What do we do? What should we do? Should we do anything?

If we do nothing, and say that her kid is her responsibility, what happens to that kid? The kind of poverty I'm describing can only lead to further insults to the child: crappy schools, crappy neighborhood, possibly with drugs, etc. I'm stereotyping/over-generalizing on purpose, but the kind of poverty that won't allow a small child enough food to eat tends to be associated with other things that promote a poor outcome. The more obstacles we stack in front of this kid, the harder it will be for this kid to become anything but another burden to the system.

But are we responsible for her kid? How do we intervene? I'm pretty sure this mom is going to give this baby as much food as she can now, as well as high-calorie supplement, but what happens to the older kids? Is food really so tight in this house? It can happen that feeding all the high-calorie foods to the baby takes them away from the older kids. What do we do when food stamps and WIC aren't enough?

Panda tends to see most of these moms as system-abusing freeloaders, the ones who will never work because the government keeps them just well-fed enough so that they can go out and support their crack habit and have carloads of welfare babies. Graham tends to sympathize with the poor, and sees (most of) them as hard-working, too busy to even get healthcare. Sure, the truth is somewhere in between. Is it worth feeding these children if it encourages mom to go have more children she can't support because she doesn't work? If we don't feed them, will she have more babies anyway, and will their blood be on our hands?

I'm emotionally involved here, because I love children and I personally think that if we give our children better early nutrition, education, and healthcare, there is evidence that this promotes better outcomes. I also think that our society in general will benefit from having more children nurtured in this way. 7 years ago, if you'd asked me this same question, I'd have answered very differently. People are responsible for themselves, and I'm not responsible for them; if she wants to raise her kids to be beholden to the government for survival that's her problem (although I didn't think the government should be involved at all).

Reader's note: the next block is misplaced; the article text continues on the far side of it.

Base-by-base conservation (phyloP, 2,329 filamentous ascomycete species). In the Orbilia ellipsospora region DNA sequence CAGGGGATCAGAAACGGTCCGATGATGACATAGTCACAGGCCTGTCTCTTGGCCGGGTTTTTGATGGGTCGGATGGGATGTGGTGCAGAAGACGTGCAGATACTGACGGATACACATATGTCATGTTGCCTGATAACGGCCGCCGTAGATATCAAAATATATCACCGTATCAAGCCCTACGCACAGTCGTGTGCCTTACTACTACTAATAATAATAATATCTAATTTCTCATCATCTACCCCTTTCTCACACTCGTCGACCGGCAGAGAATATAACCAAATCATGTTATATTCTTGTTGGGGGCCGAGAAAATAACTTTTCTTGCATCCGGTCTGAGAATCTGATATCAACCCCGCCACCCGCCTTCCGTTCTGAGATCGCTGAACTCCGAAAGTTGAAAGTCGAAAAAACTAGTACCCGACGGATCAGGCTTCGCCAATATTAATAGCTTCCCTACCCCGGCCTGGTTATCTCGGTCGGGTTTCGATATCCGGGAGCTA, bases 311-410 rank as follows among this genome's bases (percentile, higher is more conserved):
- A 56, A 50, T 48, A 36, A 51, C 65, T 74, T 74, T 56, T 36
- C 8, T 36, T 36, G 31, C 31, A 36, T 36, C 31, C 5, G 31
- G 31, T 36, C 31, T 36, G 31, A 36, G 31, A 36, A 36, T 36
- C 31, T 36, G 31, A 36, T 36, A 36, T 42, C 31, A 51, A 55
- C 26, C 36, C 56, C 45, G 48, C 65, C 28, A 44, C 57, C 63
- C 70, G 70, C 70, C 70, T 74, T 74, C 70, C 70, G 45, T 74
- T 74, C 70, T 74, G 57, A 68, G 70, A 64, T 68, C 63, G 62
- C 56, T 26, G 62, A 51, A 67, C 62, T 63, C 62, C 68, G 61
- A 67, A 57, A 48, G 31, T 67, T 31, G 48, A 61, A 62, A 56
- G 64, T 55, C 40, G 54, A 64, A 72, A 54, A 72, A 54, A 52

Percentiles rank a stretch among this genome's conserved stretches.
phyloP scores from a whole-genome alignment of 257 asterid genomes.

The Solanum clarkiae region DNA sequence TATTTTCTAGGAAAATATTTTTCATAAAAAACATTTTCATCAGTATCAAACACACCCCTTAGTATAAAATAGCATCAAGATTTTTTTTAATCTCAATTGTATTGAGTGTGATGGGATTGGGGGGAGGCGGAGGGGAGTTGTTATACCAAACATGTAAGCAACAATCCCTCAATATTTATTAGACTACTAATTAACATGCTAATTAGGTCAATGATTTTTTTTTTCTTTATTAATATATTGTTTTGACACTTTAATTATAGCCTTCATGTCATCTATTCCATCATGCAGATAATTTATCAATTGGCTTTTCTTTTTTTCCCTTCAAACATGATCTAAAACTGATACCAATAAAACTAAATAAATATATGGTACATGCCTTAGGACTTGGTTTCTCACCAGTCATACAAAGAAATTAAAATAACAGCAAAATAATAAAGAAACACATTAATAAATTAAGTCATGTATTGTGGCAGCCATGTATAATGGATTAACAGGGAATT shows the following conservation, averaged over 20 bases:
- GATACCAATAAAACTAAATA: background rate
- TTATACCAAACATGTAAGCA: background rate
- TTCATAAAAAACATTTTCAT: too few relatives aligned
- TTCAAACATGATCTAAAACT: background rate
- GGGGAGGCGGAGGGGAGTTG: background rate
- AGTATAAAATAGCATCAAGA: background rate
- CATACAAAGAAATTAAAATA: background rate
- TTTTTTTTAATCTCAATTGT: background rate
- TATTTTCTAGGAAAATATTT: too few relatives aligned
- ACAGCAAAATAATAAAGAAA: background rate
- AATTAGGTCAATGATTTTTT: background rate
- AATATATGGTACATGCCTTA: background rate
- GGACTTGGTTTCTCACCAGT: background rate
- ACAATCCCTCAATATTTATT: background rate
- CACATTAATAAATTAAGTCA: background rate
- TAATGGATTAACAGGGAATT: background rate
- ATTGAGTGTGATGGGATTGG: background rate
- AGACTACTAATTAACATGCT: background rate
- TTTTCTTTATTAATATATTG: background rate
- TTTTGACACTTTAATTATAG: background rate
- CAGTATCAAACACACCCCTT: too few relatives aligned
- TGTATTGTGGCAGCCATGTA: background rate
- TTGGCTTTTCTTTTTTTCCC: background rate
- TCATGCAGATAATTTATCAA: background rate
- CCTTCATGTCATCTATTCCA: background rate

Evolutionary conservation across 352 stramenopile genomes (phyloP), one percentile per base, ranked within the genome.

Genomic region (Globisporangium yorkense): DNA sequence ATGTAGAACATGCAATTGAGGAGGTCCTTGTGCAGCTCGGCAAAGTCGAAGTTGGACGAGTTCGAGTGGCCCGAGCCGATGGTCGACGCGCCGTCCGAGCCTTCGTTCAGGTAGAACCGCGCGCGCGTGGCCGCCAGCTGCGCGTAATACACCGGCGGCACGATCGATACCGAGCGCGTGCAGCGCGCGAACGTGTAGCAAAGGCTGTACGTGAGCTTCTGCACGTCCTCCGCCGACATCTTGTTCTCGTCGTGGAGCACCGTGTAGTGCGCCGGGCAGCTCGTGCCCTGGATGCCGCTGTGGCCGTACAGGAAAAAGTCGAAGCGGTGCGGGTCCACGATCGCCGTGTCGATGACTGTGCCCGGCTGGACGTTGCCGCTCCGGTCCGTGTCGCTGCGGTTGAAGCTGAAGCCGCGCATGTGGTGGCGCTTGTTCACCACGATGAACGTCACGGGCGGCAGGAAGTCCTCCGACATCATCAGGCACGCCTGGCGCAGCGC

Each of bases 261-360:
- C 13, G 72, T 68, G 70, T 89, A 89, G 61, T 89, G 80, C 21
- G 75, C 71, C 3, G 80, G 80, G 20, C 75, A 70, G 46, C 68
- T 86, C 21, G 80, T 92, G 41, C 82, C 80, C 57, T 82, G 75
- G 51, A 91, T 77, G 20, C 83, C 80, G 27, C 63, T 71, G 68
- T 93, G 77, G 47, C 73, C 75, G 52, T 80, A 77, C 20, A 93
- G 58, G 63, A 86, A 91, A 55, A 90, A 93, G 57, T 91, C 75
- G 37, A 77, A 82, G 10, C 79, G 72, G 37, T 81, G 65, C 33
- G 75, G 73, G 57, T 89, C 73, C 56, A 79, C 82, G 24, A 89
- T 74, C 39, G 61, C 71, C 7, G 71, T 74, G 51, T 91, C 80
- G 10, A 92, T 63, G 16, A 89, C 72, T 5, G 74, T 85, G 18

What changed for me? I saw more working poor people; the kind who do grueling work 80+ hours/week to put food on the table. I saw the effects of neglect and malnutrition on innocent children, in one of the world's wealthiest countries. I did become more liberal as I saw more in medicine. Some of my classmates have become more liberal with me; others have become more conservative, as they encounter more of the "welfare queen" type patients, or those who use food stamps so their income goes to their drug habit, or the Medicaid recipient who is an ER frequent flier because "it's free." I see those things, and they annoy me, but I guess I'm more of an "err on the side of caution" type. Better to feed the kids of the crack whore than to allow the kids to starve.

Fortunately, in our kid's case, the mom really is concerned for her baby; she keeps her pedi clinic appointments and tries to follow instructions. She was neglectful, but I think after all the education (and a little tough love) we've given her, she'll improve. The kid seems okay developmentally, so hopefully we've caught this in time. Even good parents make mistakes, after all, and even bad parents have redeeming qualities.

But I'm stuck in a gray area here, too. I'm too liberal to be a Republican and too conservative to be a Democrat (although I'm probably left of center). I want this mom to take responsibility for herself and her kids, "pull herself up by her bootstraps", but at the same time I don't want her kids to suffer for her mistakes. What to do, what to do.

This is some awfully deep thinking for post-call, no? Too bad I didn't reach any actual conclusions. I guess I'm better at identifying problems than reaching solutions, which in the long run is not terribly helpful. Oh well, what the hell.

1 comment:

The MSILF said...

I did become more liberal as I saw more in medicine. Some of my classmates have become more liberal with me; others have become more conservative

Heh, funnily enough, medical school and seeing the real freeloaders pushed me toward more conservative! It is like some randomized experiment - where do your political beliefs come out at the end of medical school.